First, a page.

Why Didn’t You Just Do What You Were Told?: A superb collection
Book Review: Jenny Diski is an immensely elegant prose stylist, writes Susan McKay
British writer Jenny Diski was a regular contributor to the London Review of Books. Photograph: Photoshot/Getty Images
In one of the essays in this superb, and sadly posthumous, collection, Jenny Diski refers back to the quote from Beckett’s Malone Dies that she’d used as the epigraph to her book about a journey to the Antarctic: “I wonder if I am not talking yet again about myself. Shall I be incapable, to the end, of lying on any other subject?” It would have been just as apt, she notes, as the preface to any one of her books, fiction or non-fiction.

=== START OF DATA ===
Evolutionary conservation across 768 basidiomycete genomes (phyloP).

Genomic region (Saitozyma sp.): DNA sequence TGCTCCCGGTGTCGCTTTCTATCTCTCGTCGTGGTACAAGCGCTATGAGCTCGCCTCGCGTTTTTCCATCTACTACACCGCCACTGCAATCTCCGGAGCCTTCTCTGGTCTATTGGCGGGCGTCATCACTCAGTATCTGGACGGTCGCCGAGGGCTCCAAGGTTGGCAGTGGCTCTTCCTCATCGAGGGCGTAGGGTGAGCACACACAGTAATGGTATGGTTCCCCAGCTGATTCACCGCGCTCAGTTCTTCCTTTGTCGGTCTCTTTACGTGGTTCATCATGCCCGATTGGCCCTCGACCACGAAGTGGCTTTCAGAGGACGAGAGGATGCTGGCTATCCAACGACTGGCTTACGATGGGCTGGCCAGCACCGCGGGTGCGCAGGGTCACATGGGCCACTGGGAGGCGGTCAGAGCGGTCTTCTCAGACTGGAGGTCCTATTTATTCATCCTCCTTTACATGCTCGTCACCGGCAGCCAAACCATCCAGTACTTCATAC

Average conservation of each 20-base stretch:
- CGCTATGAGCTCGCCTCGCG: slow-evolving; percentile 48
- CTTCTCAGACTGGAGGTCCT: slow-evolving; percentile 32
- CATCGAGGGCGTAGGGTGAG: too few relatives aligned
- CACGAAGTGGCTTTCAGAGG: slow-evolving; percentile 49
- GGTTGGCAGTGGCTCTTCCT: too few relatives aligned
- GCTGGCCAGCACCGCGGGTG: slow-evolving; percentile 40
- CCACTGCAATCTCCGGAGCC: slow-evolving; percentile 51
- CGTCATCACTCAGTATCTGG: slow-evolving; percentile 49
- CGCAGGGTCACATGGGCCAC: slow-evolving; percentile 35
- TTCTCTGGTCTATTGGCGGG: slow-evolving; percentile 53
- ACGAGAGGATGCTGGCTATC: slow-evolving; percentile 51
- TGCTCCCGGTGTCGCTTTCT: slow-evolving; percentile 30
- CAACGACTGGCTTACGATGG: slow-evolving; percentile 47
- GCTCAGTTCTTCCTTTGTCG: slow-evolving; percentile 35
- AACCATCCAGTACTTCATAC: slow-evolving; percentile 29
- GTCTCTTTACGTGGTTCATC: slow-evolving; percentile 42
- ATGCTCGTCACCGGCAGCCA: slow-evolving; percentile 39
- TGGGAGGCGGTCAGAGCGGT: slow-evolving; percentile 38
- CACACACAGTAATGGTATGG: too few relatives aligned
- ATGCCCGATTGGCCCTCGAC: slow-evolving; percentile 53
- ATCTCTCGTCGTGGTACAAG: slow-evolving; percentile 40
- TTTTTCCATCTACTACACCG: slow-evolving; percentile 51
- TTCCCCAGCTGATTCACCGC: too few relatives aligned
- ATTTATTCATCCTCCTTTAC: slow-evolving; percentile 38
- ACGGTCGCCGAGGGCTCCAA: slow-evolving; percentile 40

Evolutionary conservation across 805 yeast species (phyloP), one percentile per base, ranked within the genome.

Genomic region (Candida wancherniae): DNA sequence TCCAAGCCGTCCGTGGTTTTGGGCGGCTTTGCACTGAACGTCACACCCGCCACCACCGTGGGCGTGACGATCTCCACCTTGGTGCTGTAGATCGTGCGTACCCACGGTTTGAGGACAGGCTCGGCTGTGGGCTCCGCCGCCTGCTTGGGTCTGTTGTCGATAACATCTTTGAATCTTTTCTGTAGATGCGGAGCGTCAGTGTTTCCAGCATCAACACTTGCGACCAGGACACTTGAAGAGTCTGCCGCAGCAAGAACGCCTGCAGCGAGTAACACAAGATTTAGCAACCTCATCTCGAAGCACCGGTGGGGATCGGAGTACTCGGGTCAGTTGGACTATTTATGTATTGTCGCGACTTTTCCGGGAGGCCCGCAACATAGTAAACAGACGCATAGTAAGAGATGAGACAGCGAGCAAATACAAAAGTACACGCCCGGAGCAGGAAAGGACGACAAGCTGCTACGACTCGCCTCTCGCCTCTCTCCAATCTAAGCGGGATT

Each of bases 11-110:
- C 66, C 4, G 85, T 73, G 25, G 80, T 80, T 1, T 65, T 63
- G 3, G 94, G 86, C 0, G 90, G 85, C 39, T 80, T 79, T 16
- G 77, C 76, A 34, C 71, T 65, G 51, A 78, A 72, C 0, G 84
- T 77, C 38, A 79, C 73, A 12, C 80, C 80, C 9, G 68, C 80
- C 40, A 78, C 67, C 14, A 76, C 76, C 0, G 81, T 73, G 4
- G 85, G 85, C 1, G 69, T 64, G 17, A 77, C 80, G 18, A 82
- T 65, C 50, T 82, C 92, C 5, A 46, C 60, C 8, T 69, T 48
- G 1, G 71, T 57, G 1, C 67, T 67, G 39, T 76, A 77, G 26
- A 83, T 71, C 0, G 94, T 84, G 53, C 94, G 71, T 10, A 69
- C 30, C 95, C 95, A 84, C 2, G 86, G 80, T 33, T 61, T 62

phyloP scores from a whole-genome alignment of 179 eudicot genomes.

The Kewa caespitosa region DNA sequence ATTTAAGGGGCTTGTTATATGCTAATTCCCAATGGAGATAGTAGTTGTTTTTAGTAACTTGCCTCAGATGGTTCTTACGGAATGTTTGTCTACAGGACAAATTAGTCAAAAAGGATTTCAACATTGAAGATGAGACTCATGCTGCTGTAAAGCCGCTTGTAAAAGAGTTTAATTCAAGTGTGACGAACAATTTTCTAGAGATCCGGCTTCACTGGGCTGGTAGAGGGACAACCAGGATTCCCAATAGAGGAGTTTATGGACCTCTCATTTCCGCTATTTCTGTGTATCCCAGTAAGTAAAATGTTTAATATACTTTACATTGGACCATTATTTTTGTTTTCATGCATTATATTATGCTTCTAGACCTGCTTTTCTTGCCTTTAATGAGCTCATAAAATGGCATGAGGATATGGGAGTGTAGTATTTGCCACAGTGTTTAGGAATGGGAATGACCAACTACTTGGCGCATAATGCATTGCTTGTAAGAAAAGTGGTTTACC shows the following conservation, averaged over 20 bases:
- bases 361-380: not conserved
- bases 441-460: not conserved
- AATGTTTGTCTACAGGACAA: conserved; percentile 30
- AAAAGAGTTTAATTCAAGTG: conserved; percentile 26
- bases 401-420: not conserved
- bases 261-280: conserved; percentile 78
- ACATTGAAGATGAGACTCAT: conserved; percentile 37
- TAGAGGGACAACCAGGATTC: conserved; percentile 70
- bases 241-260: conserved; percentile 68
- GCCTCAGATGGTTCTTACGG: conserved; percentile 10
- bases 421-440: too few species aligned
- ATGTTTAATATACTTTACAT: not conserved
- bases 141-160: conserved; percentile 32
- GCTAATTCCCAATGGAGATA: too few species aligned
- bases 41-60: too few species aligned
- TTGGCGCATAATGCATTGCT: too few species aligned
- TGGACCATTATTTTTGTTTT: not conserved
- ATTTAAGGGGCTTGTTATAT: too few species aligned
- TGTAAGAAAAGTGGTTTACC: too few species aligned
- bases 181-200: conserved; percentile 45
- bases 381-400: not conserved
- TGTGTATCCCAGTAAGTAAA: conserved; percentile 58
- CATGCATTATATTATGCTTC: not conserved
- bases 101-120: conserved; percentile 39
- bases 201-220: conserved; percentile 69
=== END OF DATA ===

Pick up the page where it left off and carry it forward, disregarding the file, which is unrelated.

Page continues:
That book was as much about her “rather brief, rackety” relationship with her mother, as it was about sailing through icebergs and observing the indifferent gaze of ranks of penguins. It was also about searching for “a place of safety, a white oblivion”. At other stages of her life, she found this, provisionally, between the white sheets of a bed in a psychiatric hospital. Diski is an explorer who never forgets that she is skating on very thin ice. “It’s almost always personal,” Diski says. It is also almost always political. Invariably, it is lit up by delightful shafts of comedy. I laughed aloud several times while reading one of the last pieces, an incredibly moving account of the hospital appointment at which Diski is told she has inoperable cancer. If you like guides to self help, mindfulness and how to be positive, this is not the book for you.